Andrew Lucchesi

Chongqing could easily be mistaken as hectic. It has many of the tell-tale signs of a hectic, chaotic city. The rules of the road are ignored by most, people are not shy about talking loudly on their cell phones, and commerce runs longer than daylight. But, while many sidewalks seem to bubble over with noise and people, I would never describe Chongqing as hurried. Most people here move slowly, appointments are missed, naps are plentiful, and card games and mahjong fill the hours for most people over sixty, of which there are a lot. Again, with so many people you may be tricked into thinking there’s hectic bustle, but just step under a noodle shop awning or into a cafe and look out over the sidewalk and you’ll see a bunch of casually dressed, ambling folks on their way somewhere, but not a somewhere that can’t wait. This is what I’ve fallen in love with. This world I don’t understand, but can’t help to admire it every time I stare out the window.

I’ve found a taste of grace here. In large part by way of good fortune with my job. I’m lucky that English is my first language and that there is such high demand for English teachers. Still, I think if I had stumbled upon Chongqing through some other life, I may feel the same. I decided to step off the street, get some air conditioning in my favorite shop, reflect and observe. What is it about this place?

First is this: life flows. Quite literally, day-to-day life flows. Never do I fight my car to start first thing in the morning and I never sit in rush-hour traffic. Like most residents, I don’t own a car. I won’t own one anytime soon. And, believe me, I have found more convenience in not owning a car than I ever did in owning one. Furthermore, be it at the coffee shop, the grocery store, McDonald’s or elsewhere, I never wait in lines. Everyone, with few exceptions, just flashes WeChat QR codes to order and pay, so lines dissipate as fast as they form. ATMS are available. The bank beside my apartment has nearly a dozen. It’s easy. I never get put on hold because I never make, nor do I ever receive any phone calls. Lastly, I never allot time in my day for cooking and I rarely wait for food to cook because I rarely make a meal at home. Food is served by moms and pops in every other shop. It’s ready and cheap and it’s ‘round-the-clock.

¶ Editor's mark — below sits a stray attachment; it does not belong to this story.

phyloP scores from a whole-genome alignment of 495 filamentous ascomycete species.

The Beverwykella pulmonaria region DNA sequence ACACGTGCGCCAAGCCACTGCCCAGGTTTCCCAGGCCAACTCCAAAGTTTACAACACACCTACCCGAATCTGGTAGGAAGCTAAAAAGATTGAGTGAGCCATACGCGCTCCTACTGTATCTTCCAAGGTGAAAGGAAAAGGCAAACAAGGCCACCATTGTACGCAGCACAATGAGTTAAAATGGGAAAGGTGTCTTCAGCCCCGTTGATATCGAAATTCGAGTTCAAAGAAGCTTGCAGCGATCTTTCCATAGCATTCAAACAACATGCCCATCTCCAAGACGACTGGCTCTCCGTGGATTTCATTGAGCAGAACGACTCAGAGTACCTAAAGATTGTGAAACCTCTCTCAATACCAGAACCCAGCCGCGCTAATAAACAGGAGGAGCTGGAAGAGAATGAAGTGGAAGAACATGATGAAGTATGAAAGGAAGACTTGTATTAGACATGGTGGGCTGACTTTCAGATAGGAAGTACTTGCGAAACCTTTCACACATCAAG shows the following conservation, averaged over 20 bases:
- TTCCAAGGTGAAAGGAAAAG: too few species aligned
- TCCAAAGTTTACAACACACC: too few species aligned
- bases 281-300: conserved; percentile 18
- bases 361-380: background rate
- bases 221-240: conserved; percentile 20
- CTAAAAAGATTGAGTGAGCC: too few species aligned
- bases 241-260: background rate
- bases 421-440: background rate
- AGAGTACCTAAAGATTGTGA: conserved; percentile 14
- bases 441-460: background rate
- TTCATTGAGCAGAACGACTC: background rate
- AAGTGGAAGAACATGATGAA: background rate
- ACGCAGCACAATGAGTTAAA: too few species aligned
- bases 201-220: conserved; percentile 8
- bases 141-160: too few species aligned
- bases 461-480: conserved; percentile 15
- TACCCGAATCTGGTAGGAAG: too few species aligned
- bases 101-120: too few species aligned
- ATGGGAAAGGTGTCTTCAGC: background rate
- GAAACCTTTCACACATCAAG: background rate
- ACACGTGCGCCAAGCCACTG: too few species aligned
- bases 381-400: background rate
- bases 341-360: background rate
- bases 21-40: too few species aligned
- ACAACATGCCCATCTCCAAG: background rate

China cashless

Second is this: the food and the people are fantastic. The social landscape in and around Chongqing is a mosaic of bygones and desperately up-to-the-minute news. To go out for dinner in Chongqing is to pick your mouth’s playground. Hot Pot is the people’s champion of cuisine and entertainment and there’s no close second. Understand this though, Hot Pot is not a monolith dining empire of chain-limited variety. Every pot is different. Every street corner (and there are countless) has a fleet of restaurants with their own take on the best method to deliver an oily pepper cauldron. Each stop has its own mix of offerings. What do you want? Lamb? Chicken? Beef? Pork? Frog? Fish? Crayfish? Brains? Stomachs? Root vegetables? Leafy greens and mushrooms? All of the above? I think you could eat at a new Hot Pot place every night for a year (I would die) and the next time you make a new friend he’ll show to his favorite spot and you’d have never heard of it. I partake when my taste buds are up to the task (I grew up not knowing this level of spice), but it’s kind of nice just knowing it’s there. What’s crazy is that hot pot is just the introduction. When you walk down a busy street at night you practically wade through a swampy murk of delicious smells. From BBQed meats to grilled fish, to stinky roadside tofu, noodles of course, greasy potatoes popping in shiny woks, and anything else that’s eatable once warm. It simply never stops.

The people move at many paces. Drivers, as in most cities, are insane. On most mornings the difference between a routine stroll to work and a wildly close call rests solely upon the stringy fast-twitch muscles and reflexes of an overly caffeinated scooter driver delivering breakfast. But, when seen from a distance, I appreciate the juxtaposition of the scooter guy’s recklessness with the measured plotting of the elderly, slipper-by-slipper, hands crossed behind their backs. I wish that I could share conversations with old people. Perhaps it’s only because I don’t speak with them that I like to observe them observing the world.  All the older folks that I see on my morning walk give off this vibe of a retired philosopher, like they’ve got clear eyes, but full heads. The young people are attractive, but I’m not sure they’ve been told because they don’t act like it. Their fashion seems effortless.

Third is this: It’s different.

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